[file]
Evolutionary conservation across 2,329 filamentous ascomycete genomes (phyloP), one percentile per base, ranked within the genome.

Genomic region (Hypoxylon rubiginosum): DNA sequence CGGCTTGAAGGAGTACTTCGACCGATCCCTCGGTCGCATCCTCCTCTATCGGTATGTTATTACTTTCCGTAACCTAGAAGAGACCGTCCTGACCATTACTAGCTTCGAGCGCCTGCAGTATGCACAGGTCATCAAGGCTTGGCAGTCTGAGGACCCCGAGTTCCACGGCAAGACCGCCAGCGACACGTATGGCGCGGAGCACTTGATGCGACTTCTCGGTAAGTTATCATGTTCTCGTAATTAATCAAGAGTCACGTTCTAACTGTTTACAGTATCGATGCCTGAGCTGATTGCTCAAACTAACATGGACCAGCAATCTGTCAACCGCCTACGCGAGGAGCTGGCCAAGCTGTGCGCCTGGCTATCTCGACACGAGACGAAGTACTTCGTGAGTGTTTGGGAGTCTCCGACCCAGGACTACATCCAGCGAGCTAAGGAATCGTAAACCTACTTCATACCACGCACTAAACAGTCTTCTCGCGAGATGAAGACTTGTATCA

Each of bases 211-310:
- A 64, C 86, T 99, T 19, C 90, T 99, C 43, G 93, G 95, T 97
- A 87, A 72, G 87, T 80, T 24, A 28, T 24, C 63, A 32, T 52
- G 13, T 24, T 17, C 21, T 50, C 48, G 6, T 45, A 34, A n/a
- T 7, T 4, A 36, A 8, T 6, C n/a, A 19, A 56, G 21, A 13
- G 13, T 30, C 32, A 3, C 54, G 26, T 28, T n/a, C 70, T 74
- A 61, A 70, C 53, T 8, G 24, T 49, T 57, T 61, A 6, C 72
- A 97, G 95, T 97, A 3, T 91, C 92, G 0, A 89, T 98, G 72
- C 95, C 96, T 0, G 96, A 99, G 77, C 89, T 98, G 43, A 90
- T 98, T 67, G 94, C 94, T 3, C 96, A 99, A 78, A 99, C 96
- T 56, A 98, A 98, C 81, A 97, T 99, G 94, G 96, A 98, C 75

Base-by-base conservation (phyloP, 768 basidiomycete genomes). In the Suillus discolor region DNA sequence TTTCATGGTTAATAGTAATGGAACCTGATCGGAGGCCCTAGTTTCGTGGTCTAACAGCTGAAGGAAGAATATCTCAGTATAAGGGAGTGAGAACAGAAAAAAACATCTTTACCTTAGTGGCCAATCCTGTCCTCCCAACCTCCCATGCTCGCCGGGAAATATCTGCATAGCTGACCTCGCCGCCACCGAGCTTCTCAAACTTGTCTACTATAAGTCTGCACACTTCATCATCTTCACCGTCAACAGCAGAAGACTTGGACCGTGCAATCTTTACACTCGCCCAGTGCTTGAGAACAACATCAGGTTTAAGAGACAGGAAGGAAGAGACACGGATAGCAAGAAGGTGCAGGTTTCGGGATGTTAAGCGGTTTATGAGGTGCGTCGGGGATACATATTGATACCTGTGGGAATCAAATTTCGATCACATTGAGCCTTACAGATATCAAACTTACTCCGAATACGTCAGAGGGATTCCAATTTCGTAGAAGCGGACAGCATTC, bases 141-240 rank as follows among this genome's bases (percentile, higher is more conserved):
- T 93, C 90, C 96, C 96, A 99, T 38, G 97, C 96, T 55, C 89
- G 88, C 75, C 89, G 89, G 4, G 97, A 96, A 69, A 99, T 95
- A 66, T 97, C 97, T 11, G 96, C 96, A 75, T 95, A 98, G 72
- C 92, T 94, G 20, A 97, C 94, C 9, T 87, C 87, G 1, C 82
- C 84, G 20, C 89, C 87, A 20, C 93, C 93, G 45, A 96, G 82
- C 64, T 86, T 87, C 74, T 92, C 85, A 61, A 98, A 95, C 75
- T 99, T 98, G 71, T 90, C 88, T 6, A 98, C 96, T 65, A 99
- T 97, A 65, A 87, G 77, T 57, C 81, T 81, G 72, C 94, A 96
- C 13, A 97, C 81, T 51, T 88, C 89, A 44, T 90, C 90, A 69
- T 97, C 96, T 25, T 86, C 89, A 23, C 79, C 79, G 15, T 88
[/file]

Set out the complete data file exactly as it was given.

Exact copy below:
Evolutionary conservation across 2,329 filamentous ascomycete genomes (phyloP), one percentile per base, ranked within the genome.

Genomic region (Hypoxylon rubiginosum): DNA sequence CGGCTTGAAGGAGTACTTCGACCGATCCCTCGGTCGCATCCTCCTCTATCGGTATGTTATTACTTTCCGTAACCTAGAAGAGACCGTCCTGACCATTACTAGCTTCGAGCGCCTGCAGTATGCACAGGTCATCAAGGCTTGGCAGTCTGAGGACCCCGAGTTCCACGGCAAGACCGCCAGCGACACGTATGGCGCGGAGCACTTGATGCGACTTCTCGGTAAGTTATCATGTTCTCGTAATTAATCAAGAGTCACGTTCTAACTGTTTACAGTATCGATGCCTGAGCTGATTGCTCAAACTAACATGGACCAGCAATCTGTCAACCGCCTACGCGAGGAGCTGGCCAAGCTGTGCGCCTGGCTATCTCGACACGAGACGAAGTACTTCGTGAGTGTTTGGGAGTCTCCGACCCAGGACTACATCCAGCGAGCTAAGGAATCGTAAACCTACTTCATACCACGCACTAAACAGTCTTCTCGCGAGATGAAGACTTGTATCA

Each of bases 211-310:
- A 64, C 86, T 99, T 19, C 90, T 99, C 43, G 93, G 95, T 97
- A 87, A 72, G 87, T 80, T 24, A 28, T 24, C 63, A 32, T 52
- G 13, T 24, T 17, C 21, T 50, C 48, G 6, T 45, A 34, A n/a
- T 7, T 4, A 36, A 8, T 6, C n/a, A 19, A 56, G 21, A 13
- G 13, T 30, C 32, A 3, C 54, G 26, T 28, T n/a, C 70, T 74
- A 61, A 70, C 53, T 8, G 24, T 49, T 57, T 61, A 6, C 72
- A 97, G 95, T 97, A 3, T 91, C 92, G 0, A 89, T 98, G 72
- C 95, C 96, T 0, G 96, A 99, G 77, C 89, T 98, G 43, A 90
- T 98, T 67, G 94, C 94, T 3, C 96, A 99, A 78, A 99, C 96
- T 56, A 98, A 98, C 81, A 97, T 99, G 94, G 96, A 98, C 75

Base-by-base conservation (phyloP, 768 basidiomycete genomes). In the Suillus discolor region DNA sequence TTTCATGGTTAATAGTAATGGAACCTGATCGGAGGCCCTAGTTTCGTGGTCTAACAGCTGAAGGAAGAATATCTCAGTATAAGGGAGTGAGAACAGAAAAAAACATCTTTACCTTAGTGGCCAATCCTGTCCTCCCAACCTCCCATGCTCGCCGGGAAATATCTGCATAGCTGACCTCGCCGCCACCGAGCTTCTCAAACTTGTCTACTATAAGTCTGCACACTTCATCATCTTCACCGTCAACAGCAGAAGACTTGGACCGTGCAATCTTTACACTCGCCCAGTGCTTGAGAACAACATCAGGTTTAAGAGACAGGAAGGAAGAGACACGGATAGCAAGAAGGTGCAGGTTTCGGGATGTTAAGCGGTTTATGAGGTGCGTCGGGGATACATATTGATACCTGTGGGAATCAAATTTCGATCACATTGAGCCTTACAGATATCAAACTTACTCCGAATACGTCAGAGGGATTCCAATTTCGTAGAAGCGGACAGCATTC, bases 141-240 rank as follows among this genome's bases (percentile, higher is more conserved):
- T 93, C 90, C 96, C 96, A 99, T 38, G 97, C 96, T 55, C 89
- G 88, C 75, C 89, G 89, G 4, G 97, A 96, A 69, A 99, T 95
- A 66, T 97, C 97, T 11, G 96, C 96, A 75, T 95, A 98, G 72
- C 92, T 94, G 20, A 97, C 94, C 9, T 87, C 87, G 1, C 82
- C 84, G 20, C 89, C 87, A 20, C 93, C 93, G 45, A 96, G 82
- C 64, T 86, T 87, C 74, T 92, C 85, A 61, A 98, A 95, C 75
- T 99, T 98, G 71, T 90, C 88, T 6, A 98, C 96, T 65, A 99
- T 97, A 65, A 87, G 77, T 57, C 81, T 81, G 72, C 94, A 96
- C 13, A 97, C 81, T 51, T 88, C 89, A 44, T 90, C 90, A 69
- T 97, C 96, T 25, T 86, C 89, A 23, C 79, C 79, G 15, T 88